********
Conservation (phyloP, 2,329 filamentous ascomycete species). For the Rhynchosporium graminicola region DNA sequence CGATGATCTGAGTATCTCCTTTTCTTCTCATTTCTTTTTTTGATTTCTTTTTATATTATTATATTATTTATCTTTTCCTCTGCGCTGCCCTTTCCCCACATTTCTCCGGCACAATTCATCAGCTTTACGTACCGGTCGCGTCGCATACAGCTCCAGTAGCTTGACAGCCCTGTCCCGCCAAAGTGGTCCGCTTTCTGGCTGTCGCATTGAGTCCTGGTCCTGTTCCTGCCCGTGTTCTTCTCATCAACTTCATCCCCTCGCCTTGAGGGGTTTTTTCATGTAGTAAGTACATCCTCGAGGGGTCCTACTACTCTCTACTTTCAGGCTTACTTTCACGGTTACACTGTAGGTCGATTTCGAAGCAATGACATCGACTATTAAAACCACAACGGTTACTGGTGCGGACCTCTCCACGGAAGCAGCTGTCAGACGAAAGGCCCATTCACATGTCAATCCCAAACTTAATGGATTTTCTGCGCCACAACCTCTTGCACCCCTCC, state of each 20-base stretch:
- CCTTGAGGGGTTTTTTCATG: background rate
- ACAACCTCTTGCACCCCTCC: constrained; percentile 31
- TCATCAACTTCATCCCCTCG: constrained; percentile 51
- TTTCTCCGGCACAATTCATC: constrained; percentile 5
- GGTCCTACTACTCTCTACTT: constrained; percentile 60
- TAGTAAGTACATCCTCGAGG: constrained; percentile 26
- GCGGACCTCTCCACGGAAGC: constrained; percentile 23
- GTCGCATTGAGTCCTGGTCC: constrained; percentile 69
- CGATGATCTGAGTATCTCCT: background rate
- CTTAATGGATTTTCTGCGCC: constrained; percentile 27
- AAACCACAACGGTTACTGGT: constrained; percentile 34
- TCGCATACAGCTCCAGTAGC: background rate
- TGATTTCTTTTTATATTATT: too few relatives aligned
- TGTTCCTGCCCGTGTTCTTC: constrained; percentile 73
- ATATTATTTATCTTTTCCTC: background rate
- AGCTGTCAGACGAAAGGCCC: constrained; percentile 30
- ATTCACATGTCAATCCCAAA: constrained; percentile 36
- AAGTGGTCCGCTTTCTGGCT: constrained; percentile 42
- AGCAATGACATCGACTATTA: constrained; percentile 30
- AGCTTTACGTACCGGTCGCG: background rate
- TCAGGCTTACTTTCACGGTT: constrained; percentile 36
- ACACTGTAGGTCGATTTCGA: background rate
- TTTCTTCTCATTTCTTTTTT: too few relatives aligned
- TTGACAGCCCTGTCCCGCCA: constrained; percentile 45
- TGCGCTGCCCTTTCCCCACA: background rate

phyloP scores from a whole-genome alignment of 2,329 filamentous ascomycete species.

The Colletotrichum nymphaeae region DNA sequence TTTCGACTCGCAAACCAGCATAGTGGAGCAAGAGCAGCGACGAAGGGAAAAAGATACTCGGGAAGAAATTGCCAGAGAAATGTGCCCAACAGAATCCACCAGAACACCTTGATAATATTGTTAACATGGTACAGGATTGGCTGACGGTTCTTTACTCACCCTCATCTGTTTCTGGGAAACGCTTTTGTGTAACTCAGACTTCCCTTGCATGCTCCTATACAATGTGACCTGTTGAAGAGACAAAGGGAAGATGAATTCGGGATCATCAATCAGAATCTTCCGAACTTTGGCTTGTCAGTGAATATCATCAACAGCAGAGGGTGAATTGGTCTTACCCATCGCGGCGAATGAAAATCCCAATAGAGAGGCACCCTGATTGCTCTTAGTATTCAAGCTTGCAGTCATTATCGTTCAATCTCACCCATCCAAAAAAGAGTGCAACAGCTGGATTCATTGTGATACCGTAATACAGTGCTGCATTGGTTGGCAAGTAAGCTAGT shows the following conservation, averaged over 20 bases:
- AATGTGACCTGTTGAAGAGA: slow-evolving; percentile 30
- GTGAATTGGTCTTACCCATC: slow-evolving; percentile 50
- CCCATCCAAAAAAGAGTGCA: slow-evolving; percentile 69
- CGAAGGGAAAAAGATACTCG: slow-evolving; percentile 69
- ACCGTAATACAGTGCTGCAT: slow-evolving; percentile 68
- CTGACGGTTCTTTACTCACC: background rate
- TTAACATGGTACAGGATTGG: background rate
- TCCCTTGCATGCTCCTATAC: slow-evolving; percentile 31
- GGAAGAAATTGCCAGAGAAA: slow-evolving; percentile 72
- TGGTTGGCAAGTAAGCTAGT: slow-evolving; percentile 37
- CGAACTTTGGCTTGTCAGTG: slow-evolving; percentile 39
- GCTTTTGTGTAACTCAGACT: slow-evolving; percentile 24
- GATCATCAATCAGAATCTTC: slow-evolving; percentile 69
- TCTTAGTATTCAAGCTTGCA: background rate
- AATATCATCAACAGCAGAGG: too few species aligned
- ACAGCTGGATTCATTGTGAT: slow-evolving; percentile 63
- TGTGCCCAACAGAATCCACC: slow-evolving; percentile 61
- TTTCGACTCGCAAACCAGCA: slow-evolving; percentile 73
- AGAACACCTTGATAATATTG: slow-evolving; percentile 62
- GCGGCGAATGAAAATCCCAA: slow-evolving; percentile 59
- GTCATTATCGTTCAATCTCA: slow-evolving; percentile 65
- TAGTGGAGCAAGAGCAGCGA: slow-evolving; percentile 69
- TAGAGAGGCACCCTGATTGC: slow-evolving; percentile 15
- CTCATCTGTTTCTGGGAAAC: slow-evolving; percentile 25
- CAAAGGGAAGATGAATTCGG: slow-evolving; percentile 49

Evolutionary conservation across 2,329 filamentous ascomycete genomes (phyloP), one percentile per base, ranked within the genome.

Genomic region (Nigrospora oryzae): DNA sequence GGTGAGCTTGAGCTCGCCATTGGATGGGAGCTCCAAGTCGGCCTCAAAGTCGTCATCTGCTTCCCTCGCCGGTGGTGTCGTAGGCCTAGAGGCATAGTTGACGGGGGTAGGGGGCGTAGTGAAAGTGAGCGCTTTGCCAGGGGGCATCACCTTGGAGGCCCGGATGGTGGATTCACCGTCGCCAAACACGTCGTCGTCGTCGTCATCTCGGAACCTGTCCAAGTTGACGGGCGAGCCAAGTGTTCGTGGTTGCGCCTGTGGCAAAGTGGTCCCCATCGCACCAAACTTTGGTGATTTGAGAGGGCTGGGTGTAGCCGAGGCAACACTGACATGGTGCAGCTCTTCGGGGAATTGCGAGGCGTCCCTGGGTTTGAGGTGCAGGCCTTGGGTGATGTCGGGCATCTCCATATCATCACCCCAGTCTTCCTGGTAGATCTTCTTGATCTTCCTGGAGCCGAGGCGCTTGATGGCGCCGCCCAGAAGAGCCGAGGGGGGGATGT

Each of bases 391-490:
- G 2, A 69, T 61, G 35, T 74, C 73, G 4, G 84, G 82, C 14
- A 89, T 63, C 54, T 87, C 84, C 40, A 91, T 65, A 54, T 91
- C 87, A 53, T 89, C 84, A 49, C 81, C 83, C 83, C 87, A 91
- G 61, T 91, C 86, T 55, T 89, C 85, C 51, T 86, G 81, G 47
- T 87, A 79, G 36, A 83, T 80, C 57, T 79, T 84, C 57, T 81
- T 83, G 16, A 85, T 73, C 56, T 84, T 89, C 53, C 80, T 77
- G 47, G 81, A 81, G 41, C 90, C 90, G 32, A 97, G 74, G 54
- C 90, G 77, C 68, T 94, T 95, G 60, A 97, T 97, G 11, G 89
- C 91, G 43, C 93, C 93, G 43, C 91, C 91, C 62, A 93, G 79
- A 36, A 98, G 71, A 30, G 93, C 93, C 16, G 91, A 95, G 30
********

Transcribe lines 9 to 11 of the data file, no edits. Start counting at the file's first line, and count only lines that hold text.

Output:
- GTCGCATTGAGTCCTGGTCC: constrained; percentile 69
- CGATGATCTGAGTATCTCCT: background rate
- CTTAATGGATTTTCTGCGCC: constrained; percentile 27